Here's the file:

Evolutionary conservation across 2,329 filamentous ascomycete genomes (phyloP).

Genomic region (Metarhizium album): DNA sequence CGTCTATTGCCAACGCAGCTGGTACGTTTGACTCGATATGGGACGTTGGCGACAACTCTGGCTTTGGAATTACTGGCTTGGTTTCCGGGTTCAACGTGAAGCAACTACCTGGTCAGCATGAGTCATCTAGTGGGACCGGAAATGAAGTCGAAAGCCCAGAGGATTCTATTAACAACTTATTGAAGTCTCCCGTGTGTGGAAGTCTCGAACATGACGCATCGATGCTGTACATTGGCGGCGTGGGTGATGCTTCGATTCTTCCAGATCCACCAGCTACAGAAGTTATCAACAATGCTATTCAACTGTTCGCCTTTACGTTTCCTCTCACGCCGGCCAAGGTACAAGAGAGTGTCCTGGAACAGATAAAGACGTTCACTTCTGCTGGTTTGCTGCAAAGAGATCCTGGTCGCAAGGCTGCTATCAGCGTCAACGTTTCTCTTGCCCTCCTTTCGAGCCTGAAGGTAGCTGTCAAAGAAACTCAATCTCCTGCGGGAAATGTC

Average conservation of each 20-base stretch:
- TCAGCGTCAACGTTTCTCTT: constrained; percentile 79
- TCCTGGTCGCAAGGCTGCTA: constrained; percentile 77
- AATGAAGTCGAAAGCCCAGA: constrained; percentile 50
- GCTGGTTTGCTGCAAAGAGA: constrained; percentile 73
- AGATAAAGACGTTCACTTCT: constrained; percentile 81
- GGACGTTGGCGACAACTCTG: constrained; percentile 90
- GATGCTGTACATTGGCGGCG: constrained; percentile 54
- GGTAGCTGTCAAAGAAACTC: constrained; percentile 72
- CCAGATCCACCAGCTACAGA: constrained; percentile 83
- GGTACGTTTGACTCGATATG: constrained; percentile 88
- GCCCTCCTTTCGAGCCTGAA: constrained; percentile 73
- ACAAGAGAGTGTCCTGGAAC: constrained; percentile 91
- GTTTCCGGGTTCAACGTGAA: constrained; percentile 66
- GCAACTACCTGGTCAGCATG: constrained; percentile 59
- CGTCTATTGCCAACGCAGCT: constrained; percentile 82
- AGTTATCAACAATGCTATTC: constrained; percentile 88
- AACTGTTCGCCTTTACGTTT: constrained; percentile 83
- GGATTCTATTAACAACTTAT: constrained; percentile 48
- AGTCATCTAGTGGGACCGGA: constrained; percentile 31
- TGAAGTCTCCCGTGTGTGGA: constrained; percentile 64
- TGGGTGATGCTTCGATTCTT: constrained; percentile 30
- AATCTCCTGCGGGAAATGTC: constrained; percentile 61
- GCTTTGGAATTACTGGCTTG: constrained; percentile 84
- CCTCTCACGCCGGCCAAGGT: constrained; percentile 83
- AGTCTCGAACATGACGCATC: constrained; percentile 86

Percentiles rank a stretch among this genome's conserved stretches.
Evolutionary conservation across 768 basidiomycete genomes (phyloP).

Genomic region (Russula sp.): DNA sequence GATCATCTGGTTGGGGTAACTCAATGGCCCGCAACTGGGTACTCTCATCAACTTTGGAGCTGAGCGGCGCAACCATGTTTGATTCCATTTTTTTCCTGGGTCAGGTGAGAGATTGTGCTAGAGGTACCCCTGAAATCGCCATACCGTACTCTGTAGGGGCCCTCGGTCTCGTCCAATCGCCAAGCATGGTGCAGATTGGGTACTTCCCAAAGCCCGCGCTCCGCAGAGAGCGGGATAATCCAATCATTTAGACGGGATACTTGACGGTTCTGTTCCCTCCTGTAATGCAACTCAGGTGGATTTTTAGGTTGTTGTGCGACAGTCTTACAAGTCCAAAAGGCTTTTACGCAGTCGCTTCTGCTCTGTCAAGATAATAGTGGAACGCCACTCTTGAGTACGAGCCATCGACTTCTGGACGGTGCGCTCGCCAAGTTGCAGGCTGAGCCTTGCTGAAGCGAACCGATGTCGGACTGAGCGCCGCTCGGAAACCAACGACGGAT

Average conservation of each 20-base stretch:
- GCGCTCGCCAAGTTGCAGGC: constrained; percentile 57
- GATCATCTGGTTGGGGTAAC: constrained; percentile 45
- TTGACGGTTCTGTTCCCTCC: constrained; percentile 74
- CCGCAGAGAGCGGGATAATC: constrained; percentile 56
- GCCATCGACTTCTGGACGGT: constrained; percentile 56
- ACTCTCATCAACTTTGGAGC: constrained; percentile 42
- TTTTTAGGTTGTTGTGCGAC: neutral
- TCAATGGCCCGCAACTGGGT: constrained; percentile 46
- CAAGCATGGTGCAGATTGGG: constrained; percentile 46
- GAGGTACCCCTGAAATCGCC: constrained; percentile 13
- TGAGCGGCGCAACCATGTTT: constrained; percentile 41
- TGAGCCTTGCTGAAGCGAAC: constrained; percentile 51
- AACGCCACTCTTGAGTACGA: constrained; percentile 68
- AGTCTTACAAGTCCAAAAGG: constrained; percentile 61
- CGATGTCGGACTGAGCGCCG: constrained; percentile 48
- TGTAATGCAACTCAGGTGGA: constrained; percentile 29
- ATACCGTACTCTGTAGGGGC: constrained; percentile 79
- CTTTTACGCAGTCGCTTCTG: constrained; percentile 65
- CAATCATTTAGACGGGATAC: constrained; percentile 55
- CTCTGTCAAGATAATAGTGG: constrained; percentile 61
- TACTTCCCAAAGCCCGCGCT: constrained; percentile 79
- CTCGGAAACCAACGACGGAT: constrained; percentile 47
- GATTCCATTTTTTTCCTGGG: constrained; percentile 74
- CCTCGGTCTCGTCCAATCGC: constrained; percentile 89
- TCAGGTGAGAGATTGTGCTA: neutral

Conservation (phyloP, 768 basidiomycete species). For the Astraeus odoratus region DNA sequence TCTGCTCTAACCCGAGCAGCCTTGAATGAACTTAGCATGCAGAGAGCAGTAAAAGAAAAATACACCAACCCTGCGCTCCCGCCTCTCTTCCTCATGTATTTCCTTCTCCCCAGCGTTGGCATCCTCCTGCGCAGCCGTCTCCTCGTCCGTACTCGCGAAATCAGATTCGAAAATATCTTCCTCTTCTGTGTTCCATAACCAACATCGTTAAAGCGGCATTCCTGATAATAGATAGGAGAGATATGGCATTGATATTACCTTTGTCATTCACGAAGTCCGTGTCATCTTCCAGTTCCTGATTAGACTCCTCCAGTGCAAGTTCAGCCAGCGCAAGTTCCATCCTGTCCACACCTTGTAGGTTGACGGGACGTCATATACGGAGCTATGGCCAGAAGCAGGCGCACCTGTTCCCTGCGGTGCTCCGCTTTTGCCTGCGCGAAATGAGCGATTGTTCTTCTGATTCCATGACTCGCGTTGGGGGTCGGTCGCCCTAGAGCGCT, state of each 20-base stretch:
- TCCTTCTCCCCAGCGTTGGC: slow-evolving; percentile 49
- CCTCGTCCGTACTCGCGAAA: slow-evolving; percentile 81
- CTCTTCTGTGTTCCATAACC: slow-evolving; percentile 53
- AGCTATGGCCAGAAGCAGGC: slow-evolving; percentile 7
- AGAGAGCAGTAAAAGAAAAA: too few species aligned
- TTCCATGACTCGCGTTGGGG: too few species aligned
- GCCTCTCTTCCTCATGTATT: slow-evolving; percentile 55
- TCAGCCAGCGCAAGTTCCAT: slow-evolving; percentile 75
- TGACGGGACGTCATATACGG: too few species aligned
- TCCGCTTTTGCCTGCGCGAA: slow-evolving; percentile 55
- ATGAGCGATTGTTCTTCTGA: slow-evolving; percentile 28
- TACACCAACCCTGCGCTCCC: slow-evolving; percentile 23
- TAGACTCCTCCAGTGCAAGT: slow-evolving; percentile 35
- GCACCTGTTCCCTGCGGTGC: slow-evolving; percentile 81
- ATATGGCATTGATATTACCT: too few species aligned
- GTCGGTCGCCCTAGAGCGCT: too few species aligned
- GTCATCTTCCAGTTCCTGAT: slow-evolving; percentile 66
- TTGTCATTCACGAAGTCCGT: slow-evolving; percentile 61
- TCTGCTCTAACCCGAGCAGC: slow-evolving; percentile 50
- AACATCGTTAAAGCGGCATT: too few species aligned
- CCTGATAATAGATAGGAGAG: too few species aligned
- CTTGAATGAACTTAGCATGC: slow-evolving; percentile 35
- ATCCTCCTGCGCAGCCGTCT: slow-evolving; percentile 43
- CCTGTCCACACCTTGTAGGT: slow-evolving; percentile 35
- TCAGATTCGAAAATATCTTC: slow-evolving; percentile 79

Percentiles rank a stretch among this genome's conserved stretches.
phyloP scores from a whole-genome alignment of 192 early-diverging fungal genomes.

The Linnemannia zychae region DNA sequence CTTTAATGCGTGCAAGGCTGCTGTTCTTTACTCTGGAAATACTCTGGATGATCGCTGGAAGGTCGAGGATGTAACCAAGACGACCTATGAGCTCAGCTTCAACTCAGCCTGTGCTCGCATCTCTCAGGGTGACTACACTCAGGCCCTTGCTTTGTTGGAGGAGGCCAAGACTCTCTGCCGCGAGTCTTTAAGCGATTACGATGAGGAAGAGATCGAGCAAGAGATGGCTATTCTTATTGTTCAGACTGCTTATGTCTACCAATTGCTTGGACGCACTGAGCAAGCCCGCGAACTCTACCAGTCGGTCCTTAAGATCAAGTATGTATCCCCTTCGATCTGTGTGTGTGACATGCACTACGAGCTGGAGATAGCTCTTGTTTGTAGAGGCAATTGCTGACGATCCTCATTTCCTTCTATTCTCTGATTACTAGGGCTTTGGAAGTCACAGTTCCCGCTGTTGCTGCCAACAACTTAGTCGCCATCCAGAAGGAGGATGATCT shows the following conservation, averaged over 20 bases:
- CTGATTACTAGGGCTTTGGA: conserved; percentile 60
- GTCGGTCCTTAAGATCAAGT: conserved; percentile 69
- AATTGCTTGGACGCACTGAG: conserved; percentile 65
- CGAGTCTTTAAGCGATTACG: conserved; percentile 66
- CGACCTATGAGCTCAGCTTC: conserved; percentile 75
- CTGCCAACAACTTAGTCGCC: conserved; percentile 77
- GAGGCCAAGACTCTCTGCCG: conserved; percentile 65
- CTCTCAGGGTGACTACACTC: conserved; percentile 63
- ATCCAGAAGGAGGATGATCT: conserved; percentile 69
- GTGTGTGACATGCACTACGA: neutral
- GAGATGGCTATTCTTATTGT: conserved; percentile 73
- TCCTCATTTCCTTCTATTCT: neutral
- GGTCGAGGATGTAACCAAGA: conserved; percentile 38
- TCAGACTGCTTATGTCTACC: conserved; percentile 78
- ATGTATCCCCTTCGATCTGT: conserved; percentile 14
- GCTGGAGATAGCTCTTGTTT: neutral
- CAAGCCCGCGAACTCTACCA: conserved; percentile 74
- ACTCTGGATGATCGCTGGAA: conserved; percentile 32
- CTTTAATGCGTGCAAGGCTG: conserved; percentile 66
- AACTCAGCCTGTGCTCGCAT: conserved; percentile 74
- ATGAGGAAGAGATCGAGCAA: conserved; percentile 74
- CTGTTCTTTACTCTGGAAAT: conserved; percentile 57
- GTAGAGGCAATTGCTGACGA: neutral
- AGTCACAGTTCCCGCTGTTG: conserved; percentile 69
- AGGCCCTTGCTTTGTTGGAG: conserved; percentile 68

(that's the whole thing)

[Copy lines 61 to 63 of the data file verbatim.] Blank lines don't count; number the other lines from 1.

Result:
- CTCTTCTGTGTTCCATAACC: slow-evolving; percentile 53
- AGCTATGGCCAGAAGCAGGC: slow-evolving; percentile 7
- AGAGAGCAGTAAAAGAAAAA: too few species aligned